The Governor, the Marquess of Normanby, formally opened the new service, which was reportedly the first to operate in the Southern Hemisphere. The steam trams proved unpopular and were later replaced by horse-drawn trams.
The Wellington Tramway Company had begun operating three days earlier, on 21 August. Its three small steam engines, ‘Hibernia’, ‘Wellington’ and ‘Zealandia’, each hauling a passenger tramcar, ran from a terminus on Lambton Quay via Cuba and Vivian Streets to the company’s depot in King Street, off Adelaide Road. The trip took half an hour and cost threepence. The fleet later grew to eight engines, but they were not universally appreciated.
The steam trams were criticised for being ‘noisy, dirty, frightening to horses, and prone to derailment’. As economic depression took hold at the end of 1870s, the tram business was regularly up for public auction. Horse-drawn trams were reintroduced in 1882 and quickly proved more popular than their counterparts. The last steam trams were withdrawn in 1892.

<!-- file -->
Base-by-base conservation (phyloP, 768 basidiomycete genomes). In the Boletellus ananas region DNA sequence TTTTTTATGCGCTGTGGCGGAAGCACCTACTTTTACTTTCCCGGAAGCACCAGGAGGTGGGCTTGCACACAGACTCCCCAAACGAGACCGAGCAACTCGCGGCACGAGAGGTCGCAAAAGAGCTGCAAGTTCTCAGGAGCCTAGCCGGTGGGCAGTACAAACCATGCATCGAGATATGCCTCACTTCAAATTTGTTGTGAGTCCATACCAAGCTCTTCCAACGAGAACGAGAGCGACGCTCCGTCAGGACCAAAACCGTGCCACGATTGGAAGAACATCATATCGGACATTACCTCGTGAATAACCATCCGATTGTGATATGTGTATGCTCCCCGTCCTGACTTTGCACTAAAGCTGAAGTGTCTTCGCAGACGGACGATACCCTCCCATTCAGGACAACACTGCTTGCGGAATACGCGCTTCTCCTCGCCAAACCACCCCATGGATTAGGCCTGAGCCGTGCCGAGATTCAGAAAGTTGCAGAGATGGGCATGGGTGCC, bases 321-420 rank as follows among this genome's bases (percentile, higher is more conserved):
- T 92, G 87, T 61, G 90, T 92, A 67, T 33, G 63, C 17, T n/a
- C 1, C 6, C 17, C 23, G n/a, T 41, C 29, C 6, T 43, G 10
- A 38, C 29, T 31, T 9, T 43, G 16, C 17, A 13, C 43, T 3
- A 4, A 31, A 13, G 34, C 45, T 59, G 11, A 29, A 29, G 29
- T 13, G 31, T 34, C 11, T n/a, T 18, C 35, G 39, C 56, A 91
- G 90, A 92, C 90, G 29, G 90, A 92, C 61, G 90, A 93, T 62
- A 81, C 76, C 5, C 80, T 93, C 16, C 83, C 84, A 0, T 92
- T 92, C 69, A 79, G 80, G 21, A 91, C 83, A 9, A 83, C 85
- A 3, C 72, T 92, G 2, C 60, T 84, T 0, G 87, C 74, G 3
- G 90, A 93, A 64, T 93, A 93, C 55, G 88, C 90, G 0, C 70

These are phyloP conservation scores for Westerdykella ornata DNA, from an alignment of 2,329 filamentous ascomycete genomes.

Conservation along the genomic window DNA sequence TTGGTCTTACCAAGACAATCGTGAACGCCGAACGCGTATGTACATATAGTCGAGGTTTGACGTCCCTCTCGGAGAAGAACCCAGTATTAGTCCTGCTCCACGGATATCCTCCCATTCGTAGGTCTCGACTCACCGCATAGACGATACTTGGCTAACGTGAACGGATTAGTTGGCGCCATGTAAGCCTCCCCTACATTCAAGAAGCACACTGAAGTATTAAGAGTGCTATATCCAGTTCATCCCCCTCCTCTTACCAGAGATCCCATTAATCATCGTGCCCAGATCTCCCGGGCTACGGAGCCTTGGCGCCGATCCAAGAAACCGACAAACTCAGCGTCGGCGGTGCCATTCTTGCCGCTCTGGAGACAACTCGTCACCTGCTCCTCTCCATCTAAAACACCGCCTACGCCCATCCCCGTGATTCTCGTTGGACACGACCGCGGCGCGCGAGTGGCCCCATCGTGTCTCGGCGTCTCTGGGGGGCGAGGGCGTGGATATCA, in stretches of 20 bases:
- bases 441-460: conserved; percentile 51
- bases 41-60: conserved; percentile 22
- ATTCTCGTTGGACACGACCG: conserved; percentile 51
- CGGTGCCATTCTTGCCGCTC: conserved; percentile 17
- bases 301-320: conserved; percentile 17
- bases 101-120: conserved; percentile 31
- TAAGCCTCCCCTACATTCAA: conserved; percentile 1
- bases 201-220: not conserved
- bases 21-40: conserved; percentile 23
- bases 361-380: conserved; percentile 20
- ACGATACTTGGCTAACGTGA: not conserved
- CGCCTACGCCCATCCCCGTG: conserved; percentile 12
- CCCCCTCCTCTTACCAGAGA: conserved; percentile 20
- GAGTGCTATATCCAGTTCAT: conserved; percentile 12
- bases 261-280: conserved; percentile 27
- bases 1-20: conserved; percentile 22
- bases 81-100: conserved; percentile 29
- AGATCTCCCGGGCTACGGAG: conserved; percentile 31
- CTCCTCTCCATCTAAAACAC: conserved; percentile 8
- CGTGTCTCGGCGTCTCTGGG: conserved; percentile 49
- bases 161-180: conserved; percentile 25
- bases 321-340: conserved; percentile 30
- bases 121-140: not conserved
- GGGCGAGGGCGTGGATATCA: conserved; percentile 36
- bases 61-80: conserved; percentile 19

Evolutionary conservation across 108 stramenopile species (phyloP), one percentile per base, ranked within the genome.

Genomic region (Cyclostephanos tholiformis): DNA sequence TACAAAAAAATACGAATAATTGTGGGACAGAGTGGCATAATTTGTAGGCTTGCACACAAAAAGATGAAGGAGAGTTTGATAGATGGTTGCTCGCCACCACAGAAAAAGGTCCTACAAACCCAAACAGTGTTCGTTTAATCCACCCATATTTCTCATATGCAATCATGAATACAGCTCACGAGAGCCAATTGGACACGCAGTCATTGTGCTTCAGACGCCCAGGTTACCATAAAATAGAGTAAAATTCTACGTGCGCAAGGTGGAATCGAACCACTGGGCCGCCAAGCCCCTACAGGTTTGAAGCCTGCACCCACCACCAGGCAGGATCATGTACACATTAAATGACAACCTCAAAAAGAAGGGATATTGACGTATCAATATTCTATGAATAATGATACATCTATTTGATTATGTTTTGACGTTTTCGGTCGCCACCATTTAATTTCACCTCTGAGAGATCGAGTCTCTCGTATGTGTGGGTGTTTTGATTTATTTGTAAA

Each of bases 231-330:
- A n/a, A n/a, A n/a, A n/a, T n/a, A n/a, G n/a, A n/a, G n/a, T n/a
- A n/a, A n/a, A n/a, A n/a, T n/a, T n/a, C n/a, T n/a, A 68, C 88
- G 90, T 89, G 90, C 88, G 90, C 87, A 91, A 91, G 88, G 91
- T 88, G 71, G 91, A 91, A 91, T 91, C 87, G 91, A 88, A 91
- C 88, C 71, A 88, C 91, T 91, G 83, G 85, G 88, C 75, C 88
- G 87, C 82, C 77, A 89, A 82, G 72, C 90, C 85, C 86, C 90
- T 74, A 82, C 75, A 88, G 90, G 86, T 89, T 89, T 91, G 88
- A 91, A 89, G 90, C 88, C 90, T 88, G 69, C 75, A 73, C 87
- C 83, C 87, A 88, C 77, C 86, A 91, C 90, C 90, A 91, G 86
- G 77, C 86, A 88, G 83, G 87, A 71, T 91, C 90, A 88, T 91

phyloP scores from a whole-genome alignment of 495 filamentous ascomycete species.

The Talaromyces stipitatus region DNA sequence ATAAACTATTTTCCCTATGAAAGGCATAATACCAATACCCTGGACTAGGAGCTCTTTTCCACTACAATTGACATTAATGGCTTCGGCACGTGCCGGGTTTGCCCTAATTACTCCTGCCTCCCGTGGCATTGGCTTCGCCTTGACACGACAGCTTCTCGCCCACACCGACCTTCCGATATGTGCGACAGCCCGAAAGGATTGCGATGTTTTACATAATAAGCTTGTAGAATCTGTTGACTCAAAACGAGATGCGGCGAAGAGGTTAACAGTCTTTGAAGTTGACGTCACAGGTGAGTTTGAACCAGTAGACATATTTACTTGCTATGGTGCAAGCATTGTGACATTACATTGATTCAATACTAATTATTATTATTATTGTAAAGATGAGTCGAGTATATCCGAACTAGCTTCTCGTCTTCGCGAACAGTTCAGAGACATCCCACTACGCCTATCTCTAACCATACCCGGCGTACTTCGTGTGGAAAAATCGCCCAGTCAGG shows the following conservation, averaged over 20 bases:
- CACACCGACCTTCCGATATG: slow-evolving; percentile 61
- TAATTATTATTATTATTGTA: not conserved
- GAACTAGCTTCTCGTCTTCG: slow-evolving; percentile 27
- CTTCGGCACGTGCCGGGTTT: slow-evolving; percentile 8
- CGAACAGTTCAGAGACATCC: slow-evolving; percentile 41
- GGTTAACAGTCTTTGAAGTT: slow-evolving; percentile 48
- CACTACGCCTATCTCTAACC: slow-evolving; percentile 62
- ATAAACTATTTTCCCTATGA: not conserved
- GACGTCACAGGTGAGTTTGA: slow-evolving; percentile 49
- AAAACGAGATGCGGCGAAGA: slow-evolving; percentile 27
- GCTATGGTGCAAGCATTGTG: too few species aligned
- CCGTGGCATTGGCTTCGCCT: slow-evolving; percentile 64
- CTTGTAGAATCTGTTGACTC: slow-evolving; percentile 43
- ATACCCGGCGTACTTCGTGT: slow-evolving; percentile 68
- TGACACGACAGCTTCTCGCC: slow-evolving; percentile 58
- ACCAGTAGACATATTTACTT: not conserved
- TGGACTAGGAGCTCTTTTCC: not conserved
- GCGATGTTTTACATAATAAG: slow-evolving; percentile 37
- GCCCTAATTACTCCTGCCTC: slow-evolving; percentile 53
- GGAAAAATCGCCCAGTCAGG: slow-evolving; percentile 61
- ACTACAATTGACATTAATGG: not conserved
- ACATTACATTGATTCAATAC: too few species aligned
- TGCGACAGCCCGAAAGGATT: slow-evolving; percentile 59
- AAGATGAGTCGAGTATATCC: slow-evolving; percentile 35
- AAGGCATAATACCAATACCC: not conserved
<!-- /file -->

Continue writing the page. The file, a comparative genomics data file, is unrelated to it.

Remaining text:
The city’s tramway system was taken over by the Wellington City Corporation in 1900, during the great era of ‘municipal socialism’, and the network was expanded into the southern and eastern suburbs. In 1904 the WCC introduced the much more popular electric trams, the last of which was withdrawn from service in 1964.
Image: Newtown trams (Te Ara)